Mechanical design of the rings – Matthew and Thomas used Solidworks to model and create parts that we could 3D print on sight using the Makerbot printers that were provided by Autodesk for the hackathon. The guys did a great job and after the first run everything snapped together perfectly.
Manufacturing & fitting it to the crutches – Ilan helped with the design, worked on connecting all the parts together, install bearings in between the rings for a smooth operation. Afterwards me fitted in to the crutches.
Electronics design and building – The plan was simple and straight forward, connect and MCU (Micro control unit)- ATMega328p (Arduino) to a widely used IMU (Inertial Measurement Unit) and have the MCU command 2 motors to move the gimbal in a reversed angle and speed to the movement in space that the IMU is experiencing so the beverage won’t spill out. I also meant that the IMU was needed to be place on the gimbal itself in a location close as possible to the center of the mass of the object it need to hold – in this case a cup with liquid. I created a bit of a challenge while writing the code & debugging it, the wires almost got broken couple of times :\
Software design and implementation – Like the hardware picking, the software was straight forward as well, simple quaternion math with Euler representation for debugging, couple of 1st order filters, medians, moving average and we have a closed loops system. I re-used code from other projects that I worked on.
Movement integration – motor integration: We choose servos as our movement motors, we just happen to have some in the right size as part of the equipment we had for the hackathon, so in a way we adapted our design for the servo motors that we had. We created extended servo arms to get more leverage and power.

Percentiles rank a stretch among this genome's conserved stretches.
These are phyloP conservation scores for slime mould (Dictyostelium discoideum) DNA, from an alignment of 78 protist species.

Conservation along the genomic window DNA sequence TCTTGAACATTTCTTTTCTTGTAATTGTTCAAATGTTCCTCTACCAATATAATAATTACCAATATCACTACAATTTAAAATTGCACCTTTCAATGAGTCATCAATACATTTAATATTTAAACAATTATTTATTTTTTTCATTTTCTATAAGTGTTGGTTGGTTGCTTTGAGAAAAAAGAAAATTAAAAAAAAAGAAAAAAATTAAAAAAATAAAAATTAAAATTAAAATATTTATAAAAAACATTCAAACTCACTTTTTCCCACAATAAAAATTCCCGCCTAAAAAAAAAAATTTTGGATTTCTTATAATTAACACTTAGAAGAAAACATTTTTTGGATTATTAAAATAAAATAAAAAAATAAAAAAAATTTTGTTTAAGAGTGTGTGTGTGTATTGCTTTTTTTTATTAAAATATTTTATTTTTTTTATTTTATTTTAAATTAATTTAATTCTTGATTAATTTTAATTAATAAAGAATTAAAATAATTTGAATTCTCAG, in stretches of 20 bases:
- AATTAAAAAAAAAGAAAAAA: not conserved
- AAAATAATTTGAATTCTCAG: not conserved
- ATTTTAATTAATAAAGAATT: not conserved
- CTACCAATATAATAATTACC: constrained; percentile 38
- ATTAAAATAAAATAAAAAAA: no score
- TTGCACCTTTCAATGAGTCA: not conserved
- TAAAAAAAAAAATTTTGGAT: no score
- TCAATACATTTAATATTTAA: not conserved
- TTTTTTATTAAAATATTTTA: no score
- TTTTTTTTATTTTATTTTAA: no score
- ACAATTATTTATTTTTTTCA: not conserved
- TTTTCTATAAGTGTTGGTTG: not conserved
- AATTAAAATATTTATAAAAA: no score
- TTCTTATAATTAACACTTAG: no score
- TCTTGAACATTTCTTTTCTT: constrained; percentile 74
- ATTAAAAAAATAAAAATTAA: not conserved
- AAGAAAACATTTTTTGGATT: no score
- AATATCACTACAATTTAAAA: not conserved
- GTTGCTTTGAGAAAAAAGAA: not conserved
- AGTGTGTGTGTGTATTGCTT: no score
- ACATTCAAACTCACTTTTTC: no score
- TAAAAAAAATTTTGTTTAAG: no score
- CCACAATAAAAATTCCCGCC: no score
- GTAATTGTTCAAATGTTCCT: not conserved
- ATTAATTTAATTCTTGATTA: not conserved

Testing by our need knower – after the integration our crutches experienced need know tested it and gave us her inputs. I adapted the software according to her inputs – it was mostly the speed and sensitivity of the gimbal due to rapids change in angles and shock as a result of walking – something we didn’t anticipated till the first run, this is why integration is so important. Because of our planning we had time to test and fine tune it.
Here is the first run of the system, me and the guys at 2AM working like crazies and having lots of fun:
Unfortunately, I didn’t save the code to my github (It was a crazy hackathon) but today you can find many examples of gimbals on the web – most of them are being used by drone hobbyist and they are open sourced – I didn’t invent the wheel, like any good solution, I re-used some of my previous code and experience from the Aerospace world.
From mechanical point of view, the solution was so good that we even managed to build a purely mechanical version without and electronics of motors. It was less responsive and slower but it also worked. You can download the mechanical design form Thingiverse: http://www.thingiverse.com/thing:1018055/
Overall, we had good time – couple of days making, meeting new friends and most important – helping people. We even appear in Google’s front page of assistive technology challenge as they were part of the companies who sponsored the hackathon: https://www.google.org/impactchallenge/disabilities/makeathon.html